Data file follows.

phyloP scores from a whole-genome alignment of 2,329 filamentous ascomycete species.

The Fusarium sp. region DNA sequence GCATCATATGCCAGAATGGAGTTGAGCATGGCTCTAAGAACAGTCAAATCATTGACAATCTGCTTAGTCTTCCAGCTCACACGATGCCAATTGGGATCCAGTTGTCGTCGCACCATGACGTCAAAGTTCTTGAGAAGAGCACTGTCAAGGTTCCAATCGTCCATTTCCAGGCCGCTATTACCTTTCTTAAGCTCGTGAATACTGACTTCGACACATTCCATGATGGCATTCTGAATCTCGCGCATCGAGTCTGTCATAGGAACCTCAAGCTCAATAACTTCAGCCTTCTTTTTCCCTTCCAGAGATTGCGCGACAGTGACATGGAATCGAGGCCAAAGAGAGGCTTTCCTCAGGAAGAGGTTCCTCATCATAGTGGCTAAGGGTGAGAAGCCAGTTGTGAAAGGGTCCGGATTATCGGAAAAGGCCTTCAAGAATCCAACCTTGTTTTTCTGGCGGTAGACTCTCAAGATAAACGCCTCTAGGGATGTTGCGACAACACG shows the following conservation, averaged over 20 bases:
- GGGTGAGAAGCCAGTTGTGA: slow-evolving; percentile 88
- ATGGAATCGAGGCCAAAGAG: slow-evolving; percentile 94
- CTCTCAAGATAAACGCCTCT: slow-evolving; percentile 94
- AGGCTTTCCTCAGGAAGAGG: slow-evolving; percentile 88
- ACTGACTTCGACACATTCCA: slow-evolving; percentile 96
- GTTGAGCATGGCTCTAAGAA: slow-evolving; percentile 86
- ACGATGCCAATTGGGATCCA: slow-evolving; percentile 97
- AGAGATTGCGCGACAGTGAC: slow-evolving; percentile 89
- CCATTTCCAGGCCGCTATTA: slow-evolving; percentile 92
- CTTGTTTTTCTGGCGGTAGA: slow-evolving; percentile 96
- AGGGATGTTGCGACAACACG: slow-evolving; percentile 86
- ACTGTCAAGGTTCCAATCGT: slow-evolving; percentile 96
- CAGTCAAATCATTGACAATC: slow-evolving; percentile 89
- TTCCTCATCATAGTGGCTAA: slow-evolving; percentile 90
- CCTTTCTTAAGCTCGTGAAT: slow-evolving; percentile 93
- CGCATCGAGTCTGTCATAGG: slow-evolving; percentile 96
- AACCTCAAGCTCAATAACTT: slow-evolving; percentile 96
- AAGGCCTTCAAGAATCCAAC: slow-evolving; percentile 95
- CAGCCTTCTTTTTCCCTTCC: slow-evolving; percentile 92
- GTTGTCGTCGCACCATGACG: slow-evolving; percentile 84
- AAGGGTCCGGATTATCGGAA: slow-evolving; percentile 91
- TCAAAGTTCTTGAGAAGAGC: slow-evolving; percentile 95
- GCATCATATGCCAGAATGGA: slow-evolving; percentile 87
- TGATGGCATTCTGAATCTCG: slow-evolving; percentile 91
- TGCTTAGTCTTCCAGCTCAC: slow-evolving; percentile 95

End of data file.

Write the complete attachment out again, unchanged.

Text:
phyloP scores from a whole-genome alignment of 2,329 filamentous ascomycete species.

The Fusarium sp. region DNA sequence GCATCATATGCCAGAATGGAGTTGAGCATGGCTCTAAGAACAGTCAAATCATTGACAATCTGCTTAGTCTTCCAGCTCACACGATGCCAATTGGGATCCAGTTGTCGTCGCACCATGACGTCAAAGTTCTTGAGAAGAGCACTGTCAAGGTTCCAATCGTCCATTTCCAGGCCGCTATTACCTTTCTTAAGCTCGTGAATACTGACTTCGACACATTCCATGATGGCATTCTGAATCTCGCGCATCGAGTCTGTCATAGGAACCTCAAGCTCAATAACTTCAGCCTTCTTTTTCCCTTCCAGAGATTGCGCGACAGTGACATGGAATCGAGGCCAAAGAGAGGCTTTCCTCAGGAAGAGGTTCCTCATCATAGTGGCTAAGGGTGAGAAGCCAGTTGTGAAAGGGTCCGGATTATCGGAAAAGGCCTTCAAGAATCCAACCTTGTTTTTCTGGCGGTAGACTCTCAAGATAAACGCCTCTAGGGATGTTGCGACAACACG shows the following conservation, averaged over 20 bases:
- GGGTGAGAAGCCAGTTGTGA: slow-evolving; percentile 88
- ATGGAATCGAGGCCAAAGAG: slow-evolving; percentile 94
- CTCTCAAGATAAACGCCTCT: slow-evolving; percentile 94
- AGGCTTTCCTCAGGAAGAGG: slow-evolving; percentile 88
- ACTGACTTCGACACATTCCA: slow-evolving; percentile 96
- GTTGAGCATGGCTCTAAGAA: slow-evolving; percentile 86
- ACGATGCCAATTGGGATCCA: slow-evolving; percentile 97
- AGAGATTGCGCGACAGTGAC: slow-evolving; percentile 89
- CCATTTCCAGGCCGCTATTA: slow-evolving; percentile 92
- CTTGTTTTTCTGGCGGTAGA: slow-evolving; percentile 96
- AGGGATGTTGCGACAACACG: slow-evolving; percentile 86
- ACTGTCAAGGTTCCAATCGT: slow-evolving; percentile 96
- CAGTCAAATCATTGACAATC: slow-evolving; percentile 89
- TTCCTCATCATAGTGGCTAA: slow-evolving; percentile 90
- CCTTTCTTAAGCTCGTGAAT: slow-evolving; percentile 93
- CGCATCGAGTCTGTCATAGG: slow-evolving; percentile 96
- AACCTCAAGCTCAATAACTT: slow-evolving; percentile 96
- AAGGCCTTCAAGAATCCAAC: slow-evolving; percentile 95
- CAGCCTTCTTTTTCCCTTCC: slow-evolving; percentile 92
- GTTGTCGTCGCACCATGACG: slow-evolving; percentile 84
- AAGGGTCCGGATTATCGGAA: slow-evolving; percentile 91
- TCAAAGTTCTTGAGAAGAGC: slow-evolving; percentile 95
- GCATCATATGCCAGAATGGA: slow-evolving; percentile 87
- TGATGGCATTCTGAATCTCG: slow-evolving; percentile 91
- TGCTTAGTCTTCCAGCTCAC: slow-evolving; percentile 95